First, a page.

In 2012, a risk analyst named Nassim Taleb wrote about the “Green Lumber Fallacy” in his book “Antifragile”. Taleb explained how one of the most successful commodity traders of all time earned his wealth buying and selling green lumber – even though he did not know what green lumber was. The premise of the message is that too much data in markets can be detrimental. A better approach for many traders is to rely on small amounts of data and be deaf to the noise.
I have decided to put prose to practice for the next nine months and will only be using three simple betting models to the bet on MLS matches – a league I have not bet in before – and see if there is truth to the fallacy. I will use a combination of Total Shots Ratio, Expected Goals and Poisson Distribution to generate odds for each match and identify wagers accordingly.
Total Shots Ratio is the simplest of the three methods. It compares the shot attempts for against the shot attempts allowed to generate a percentage. This value gets compared to the rate of points earned per match to spot over and under performing sides.
Poisson Distribution, in short, is a way of generating the probability of a given number of events (goals) occurring during a set time frame (match).
Expected Goals is a little more complicated. It requires mapping each shot attempt of each match using distance and angle intercepts. The probability of scoring gets attached to each shot attempt. The sum of the quality of shots is used to predict performance.
Here are the projected probabilities I generated for each scoreline of each match this weekend:
As is the case with any model, when there is limited data the variance can be SIGNIFICANT.
This weekend the three models priced four of the nine matches (HOU v ATL, ORL v DC, DAL v RSL, KC v NYC) to a point where there was no advantage identified in the home, draw or away markets.
The three standouts were Toronto (vs Columbus), Philadelphia (vs New England) and Portland (vs Los Angeles). The three models had Toronto and Philadelphia and Los Angeles all installed as heavy favourites – prices too good to be true. Nevertheless, Toronto at 1.70 Philadelphia at 1.99 and Los Angeles at 3.18 are worth a wager.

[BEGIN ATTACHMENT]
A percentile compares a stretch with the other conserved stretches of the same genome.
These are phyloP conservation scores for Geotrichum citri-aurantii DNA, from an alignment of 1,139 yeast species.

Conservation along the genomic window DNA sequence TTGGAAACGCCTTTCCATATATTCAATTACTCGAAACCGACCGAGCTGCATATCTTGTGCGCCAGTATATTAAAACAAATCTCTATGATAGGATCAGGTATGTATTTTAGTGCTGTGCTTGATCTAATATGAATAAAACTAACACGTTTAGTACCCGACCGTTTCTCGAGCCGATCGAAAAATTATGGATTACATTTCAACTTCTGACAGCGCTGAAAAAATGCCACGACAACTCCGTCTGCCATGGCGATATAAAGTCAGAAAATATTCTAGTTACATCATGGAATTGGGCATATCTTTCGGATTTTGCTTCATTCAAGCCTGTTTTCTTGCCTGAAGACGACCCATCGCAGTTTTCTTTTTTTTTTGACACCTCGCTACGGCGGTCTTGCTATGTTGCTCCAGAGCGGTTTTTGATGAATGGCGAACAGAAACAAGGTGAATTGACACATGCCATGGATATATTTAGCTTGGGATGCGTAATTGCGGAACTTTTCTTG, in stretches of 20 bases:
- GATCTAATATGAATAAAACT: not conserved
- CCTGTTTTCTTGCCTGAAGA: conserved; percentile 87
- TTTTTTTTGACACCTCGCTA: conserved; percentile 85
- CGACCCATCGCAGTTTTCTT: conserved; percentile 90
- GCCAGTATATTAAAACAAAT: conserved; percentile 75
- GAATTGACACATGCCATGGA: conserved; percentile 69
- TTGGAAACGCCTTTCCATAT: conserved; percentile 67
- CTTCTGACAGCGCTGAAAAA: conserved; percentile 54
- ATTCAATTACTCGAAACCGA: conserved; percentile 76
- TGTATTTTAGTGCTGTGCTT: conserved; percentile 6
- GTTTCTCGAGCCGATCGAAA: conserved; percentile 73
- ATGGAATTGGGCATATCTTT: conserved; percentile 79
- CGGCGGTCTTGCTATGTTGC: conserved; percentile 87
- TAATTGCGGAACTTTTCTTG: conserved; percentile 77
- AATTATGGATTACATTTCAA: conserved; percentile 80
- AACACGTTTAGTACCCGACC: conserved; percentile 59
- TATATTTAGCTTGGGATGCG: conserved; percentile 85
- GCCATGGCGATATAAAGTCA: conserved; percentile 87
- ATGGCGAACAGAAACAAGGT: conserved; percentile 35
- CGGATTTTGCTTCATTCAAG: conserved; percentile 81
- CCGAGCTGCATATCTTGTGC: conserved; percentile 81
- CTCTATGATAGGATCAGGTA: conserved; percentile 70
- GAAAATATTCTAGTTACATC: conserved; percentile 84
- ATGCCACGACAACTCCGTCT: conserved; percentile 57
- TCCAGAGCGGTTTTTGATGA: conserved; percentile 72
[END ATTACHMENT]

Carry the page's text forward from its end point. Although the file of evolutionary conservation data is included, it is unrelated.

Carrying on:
Toronto kept all of the main pieces from their record-setting team last season and should threaten another all-time high in 2018. Columbus has to deal with losing 60% of their offence and 31 expected goals from last season in Kamara and Meram.
In all the sims I generated, Toronto was never higher than 1.60 – closer to the correct price than what the model suggests at 1.37 (too much variance).
New England returns Cody Cropper in goal after letting in 50 goals last season (13 more than expected). The market never caught up to adjust for the horrific road play of the Revolution last season (1-3-13, 6 pts, -31GD) and still have not for the season debut this weekend.
The highest sim price I generated for Philadelphia was 1.77 – again, closer to the correct price than what the model suggest at 1.34 (way too much variance).
It is always difficult to peg an away win in MLS (1.87 home goals vs 1.03 away goals avg. per match), and while the price has a ton of noise in it, the market is quite clearly overreacting with Los Angeles. The club came off an all-time poor season a year ago from an expected goal, total shot ratio and points per game standard.
The Galaxy have added a ton of talent, but until it comes together, the pricing needs to reflect the market standard. This healthy Timbers side should be much closer to 2.00 but certainly not as low as the 1.61 price the model suggest (way, way too much variance).
With the true prices all falling somewhere between the extreme model price and the market price, there is reason to back all three.
Adam’s Recommended MLS Week 1 Bets:
- Toronto FC 1.70
- Philadelphia Union 1.99
- Portland Timbers 3.18